Eleanor is awakened by a hard kick to her thigh. Justin moans and growls as he writhes in his sleep.
She shakes his shoulders, trying to free him from the nightmare's grasp. "I'm sorry, Jen," he groans, still asleep, "He was hurting you. I'm sorry."
His words...she's heard them before. Not from Justin, she's never seen him have a nightmare like this. Normally, he sleeps as peaceful and solid as a stone. Where had she heard it from then, if not him? A moment's reflection recalls it, spoken by a character in a book she just started reading, Now Return and Weep for Me, by Jayne Rivers. How would Justin know that, she wonders, he doesn't read himself, and this book was released just this month, far too recently to be one of the many novels his sister condensed for him.
Justin snaps awake, startled and confused.
"You were having a nightmare," Eleanor says gently. Even if he had read that scene in her book, why would he have such a reaction to it? Of course, if he had lived that scene himself in his youth, if the author Jayne Rivers was actually his sister Jeanette..."You were talking in your sleep," Eleanor says, "You said 'I'm sorry, Jen He was hurting you.' What were you dreaming about?"
"Nothing," Justin grunts, getting out of bed.
Switching on a lamp, Eleanor follows him across the bed, grabbing him before he can escape.
"It wasn't nothing," she says, holding him tight across his chest, "Being questioned by the police triggered something, made you remember and gave you that nightmare," she guesses, "Whatever it was, it's eating at you, has been eating at you for years. You need to talk about it, tiger. Not to satisfy my curiosity, but for your own sake."
Justin remembers a story his sister once told him, about people who lived chained up in a cave they never left. All they saw of the world were shadows on the wall. Until one day one of them was released and saw reality for the first time...he's like that man, he thinks, living his life in darkness until she came and released him. He lives in her world now, but he still carries that cave within him, and he'll never be truly free until she swept through every dark corner and illuminated it.
"It's not pretty," Justin warns her as lays back into the bed beside her, giving her a chance to back out before he gets into it, "Are you sure you want to know?"
"I wasn't expecting it to be pretty," she soothes, "I want you to share everything with me, even the dark, ugly parts. I can only love you if I know you."
"It was prom night," he says, and Eleanor draws in a breath. Just that much and he's confirmed her suspicion, that the book she's reading tells his story. But she says nothing, allowing him to tell it in his own words, not knowing she's read his sister's account of it already. "Not for me, I didn't bother with that crap. Plus, I was a sophmore. Jeanette was a senior, it was her prom. While the prom was going on, I was in the school parking lot. One of the seniors had a car I'd wanted to joy ride for a long time, and this was my opportunity. I used to do that, hot wire cars and take them for rides."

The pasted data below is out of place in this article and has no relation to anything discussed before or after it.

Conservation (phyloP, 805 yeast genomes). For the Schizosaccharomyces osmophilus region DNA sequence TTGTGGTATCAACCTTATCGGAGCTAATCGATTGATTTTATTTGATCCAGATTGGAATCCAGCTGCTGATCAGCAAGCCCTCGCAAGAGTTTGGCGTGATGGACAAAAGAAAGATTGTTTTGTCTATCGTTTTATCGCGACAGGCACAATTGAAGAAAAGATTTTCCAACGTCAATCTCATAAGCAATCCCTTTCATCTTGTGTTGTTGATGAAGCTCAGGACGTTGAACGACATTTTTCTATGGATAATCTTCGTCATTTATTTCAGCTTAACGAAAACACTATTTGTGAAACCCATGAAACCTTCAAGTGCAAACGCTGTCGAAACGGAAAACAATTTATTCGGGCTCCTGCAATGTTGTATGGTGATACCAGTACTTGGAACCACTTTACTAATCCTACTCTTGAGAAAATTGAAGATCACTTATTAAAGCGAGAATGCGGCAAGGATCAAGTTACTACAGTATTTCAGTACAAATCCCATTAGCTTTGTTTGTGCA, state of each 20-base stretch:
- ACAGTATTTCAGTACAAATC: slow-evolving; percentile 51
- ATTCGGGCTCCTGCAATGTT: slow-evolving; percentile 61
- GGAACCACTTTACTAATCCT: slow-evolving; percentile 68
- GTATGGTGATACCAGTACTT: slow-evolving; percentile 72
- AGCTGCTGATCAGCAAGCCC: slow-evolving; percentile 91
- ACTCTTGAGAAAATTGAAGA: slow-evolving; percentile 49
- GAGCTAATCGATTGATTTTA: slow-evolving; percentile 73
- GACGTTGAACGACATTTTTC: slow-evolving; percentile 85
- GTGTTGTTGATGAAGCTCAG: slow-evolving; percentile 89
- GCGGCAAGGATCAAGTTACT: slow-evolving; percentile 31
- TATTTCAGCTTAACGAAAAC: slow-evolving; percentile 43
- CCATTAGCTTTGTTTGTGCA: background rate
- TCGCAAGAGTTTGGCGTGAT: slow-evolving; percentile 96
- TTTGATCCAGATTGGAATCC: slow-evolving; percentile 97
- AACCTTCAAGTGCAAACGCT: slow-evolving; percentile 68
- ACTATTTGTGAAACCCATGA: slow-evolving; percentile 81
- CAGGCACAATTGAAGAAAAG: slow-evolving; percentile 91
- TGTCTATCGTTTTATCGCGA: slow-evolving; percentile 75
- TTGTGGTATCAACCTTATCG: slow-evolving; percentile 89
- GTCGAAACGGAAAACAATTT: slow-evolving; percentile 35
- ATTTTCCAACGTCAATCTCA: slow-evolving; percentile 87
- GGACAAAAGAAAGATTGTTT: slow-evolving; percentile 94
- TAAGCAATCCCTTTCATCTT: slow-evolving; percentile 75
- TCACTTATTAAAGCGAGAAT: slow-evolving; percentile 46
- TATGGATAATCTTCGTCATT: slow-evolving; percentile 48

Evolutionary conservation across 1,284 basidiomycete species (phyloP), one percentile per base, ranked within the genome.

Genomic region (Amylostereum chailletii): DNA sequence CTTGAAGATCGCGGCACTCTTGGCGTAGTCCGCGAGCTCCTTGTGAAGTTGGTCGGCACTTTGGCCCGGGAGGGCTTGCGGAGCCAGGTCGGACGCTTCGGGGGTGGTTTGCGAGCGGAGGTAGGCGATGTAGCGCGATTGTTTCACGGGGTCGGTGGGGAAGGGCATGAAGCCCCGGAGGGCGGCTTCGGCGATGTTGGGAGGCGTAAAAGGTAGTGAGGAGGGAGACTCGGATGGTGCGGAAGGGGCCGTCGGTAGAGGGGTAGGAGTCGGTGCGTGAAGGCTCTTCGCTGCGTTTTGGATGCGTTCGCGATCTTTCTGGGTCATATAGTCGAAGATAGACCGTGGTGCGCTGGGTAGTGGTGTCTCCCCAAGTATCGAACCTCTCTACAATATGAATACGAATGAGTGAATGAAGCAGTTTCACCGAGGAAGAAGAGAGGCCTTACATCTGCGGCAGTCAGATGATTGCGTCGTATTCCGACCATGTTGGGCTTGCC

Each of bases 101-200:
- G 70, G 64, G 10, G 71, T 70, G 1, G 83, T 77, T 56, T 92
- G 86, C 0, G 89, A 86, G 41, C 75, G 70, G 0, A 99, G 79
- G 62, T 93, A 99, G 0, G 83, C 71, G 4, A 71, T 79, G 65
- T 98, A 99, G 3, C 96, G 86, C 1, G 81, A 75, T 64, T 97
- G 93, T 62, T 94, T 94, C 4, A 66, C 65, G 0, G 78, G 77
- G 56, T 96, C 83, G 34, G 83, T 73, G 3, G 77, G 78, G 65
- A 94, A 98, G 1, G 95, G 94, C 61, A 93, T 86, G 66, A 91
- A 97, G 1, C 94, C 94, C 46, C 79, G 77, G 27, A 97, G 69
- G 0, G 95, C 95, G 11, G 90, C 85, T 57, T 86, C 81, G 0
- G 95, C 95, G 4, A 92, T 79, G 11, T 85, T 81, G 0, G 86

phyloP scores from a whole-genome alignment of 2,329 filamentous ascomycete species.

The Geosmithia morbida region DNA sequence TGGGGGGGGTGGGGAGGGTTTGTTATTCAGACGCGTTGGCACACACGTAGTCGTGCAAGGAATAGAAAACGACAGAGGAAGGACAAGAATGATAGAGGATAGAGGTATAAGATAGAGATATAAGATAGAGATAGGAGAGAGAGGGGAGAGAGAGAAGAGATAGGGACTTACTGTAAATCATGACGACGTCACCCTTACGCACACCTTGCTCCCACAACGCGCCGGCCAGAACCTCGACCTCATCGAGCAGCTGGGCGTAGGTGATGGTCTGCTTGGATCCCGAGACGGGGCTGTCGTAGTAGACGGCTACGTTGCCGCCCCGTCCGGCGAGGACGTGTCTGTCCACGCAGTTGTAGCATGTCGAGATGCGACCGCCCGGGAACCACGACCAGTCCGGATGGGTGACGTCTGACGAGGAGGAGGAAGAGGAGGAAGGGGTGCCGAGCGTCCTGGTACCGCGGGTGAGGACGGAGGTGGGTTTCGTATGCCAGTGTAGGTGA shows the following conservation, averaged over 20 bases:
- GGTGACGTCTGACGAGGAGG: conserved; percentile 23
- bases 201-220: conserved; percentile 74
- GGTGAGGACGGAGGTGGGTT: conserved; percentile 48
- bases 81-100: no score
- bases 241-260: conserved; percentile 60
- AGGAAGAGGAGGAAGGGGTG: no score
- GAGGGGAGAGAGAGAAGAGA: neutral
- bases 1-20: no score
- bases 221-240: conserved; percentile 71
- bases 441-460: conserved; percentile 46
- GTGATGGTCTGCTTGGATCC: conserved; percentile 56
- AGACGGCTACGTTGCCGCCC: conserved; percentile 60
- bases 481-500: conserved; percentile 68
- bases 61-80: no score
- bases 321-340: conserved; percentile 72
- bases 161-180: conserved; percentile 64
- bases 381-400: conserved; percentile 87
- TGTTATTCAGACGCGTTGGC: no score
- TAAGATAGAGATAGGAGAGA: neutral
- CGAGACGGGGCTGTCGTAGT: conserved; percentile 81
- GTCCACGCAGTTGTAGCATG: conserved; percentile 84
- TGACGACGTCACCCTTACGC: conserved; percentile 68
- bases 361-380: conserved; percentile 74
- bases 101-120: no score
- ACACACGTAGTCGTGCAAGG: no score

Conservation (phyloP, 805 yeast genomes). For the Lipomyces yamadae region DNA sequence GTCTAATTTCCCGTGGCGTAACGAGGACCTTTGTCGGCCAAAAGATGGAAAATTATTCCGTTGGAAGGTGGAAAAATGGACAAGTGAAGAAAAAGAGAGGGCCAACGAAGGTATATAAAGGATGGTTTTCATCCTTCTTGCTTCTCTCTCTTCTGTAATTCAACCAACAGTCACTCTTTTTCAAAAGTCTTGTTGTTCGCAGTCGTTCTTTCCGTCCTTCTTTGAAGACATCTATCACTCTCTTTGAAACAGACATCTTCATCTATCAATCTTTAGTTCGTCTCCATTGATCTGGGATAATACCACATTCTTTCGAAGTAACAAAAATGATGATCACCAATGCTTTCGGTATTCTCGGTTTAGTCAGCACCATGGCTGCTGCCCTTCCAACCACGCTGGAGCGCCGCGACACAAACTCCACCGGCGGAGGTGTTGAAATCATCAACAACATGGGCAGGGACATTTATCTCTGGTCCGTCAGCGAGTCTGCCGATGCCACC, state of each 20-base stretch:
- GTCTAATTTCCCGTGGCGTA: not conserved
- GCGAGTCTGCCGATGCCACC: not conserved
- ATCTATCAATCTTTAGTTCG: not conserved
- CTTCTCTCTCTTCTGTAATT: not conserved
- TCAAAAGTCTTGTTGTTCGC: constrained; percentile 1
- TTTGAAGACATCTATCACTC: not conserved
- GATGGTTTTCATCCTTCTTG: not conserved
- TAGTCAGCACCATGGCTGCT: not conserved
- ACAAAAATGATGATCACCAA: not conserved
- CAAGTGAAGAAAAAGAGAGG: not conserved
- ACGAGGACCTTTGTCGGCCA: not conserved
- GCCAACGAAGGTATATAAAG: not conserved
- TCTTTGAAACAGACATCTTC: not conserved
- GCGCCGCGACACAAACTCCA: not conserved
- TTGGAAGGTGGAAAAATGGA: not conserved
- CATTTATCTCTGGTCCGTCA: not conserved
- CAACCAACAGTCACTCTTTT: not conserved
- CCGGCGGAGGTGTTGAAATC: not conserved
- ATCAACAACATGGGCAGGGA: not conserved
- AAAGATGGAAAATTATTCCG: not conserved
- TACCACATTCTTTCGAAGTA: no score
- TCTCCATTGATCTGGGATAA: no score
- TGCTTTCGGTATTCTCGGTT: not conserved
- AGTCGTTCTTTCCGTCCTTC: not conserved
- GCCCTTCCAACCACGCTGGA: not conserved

"While I was working on the lock, Jeanette and her date were outside, making out against the wall."
"Then, I see her pushing him away."
"I hear her telling him no, to get off her."
"And I step in because I'm not letting this jerk ass hurt my sister."
"I'd been in fights before. Hell, my whole school experience was just a series of fights. But this time was different, This time, I lost control. I'd beaten this kid to the ground, but I just couldn't stop myself. I kept going at it. Other kids had come out by then, they were all yelling at me to stop, and Jeanette was crying, begging me to get a hold of myself."
"But I couldn't get a hold of myself. I wanted to stop, I knew I had to stop...but I had no control over it. If the cops hadn't come and pulled me off him, I would have kept going until he was dead."
"While I was being cuffed, I saw my sister, crouched up against the wall, crying. I tried to tell her I was sorry, that I was just trying to protect her."
"Our home life was messed up, to say the least. Neither of us knew our fathers, and our mother was rarely around, and when she was there physically, she was somewhere else mentally, drunk or high. Jeanette and I, we were tight, we relied on each other, understood each other, were there for each other. She was the only thing I had, the only person I could talk to. And that night, I broke her. I ruined everything. I saw it in her face while I was on the ground, the cop's knee in my back. I lost her, forever."
"They put me in some hospital or something. I had doctors asking me questions, hooking me up to machines and looking at my brain. The kid's parents wanted me to be tried as an adult. The school wanted to see me locked up in the nut house. I really didn't give a shit about what was going on, all I cared about was that Jeanette wouldn't talk to me. She refused to visit, and when they'd let me call home, she wouldn't speak to me. I was alone, really alone. I was going to be alone forever. Once I accepted that, I made an escape plan, and got the hell out of there before they locked me away for good."
"You aren't alone anymore," Eleanor says, stroking his face, "I'm with you."
"I know," Justin answers, "Don't ever leave me."
Eleanor snuggles against him, laying her head against his chest. "It's been a long time, maybe Jeanette has forgiven you," she suggests gently, not sure if she should tell him about her book, that she'd read the story of the brutal prom night beating before he revealed it to her, "Maybe you should try to contact her."
"No," he says, "I let her go a long time ago. There's no going back."
Eleanor doesn't argue or insist, but she can't let the idea go that easily.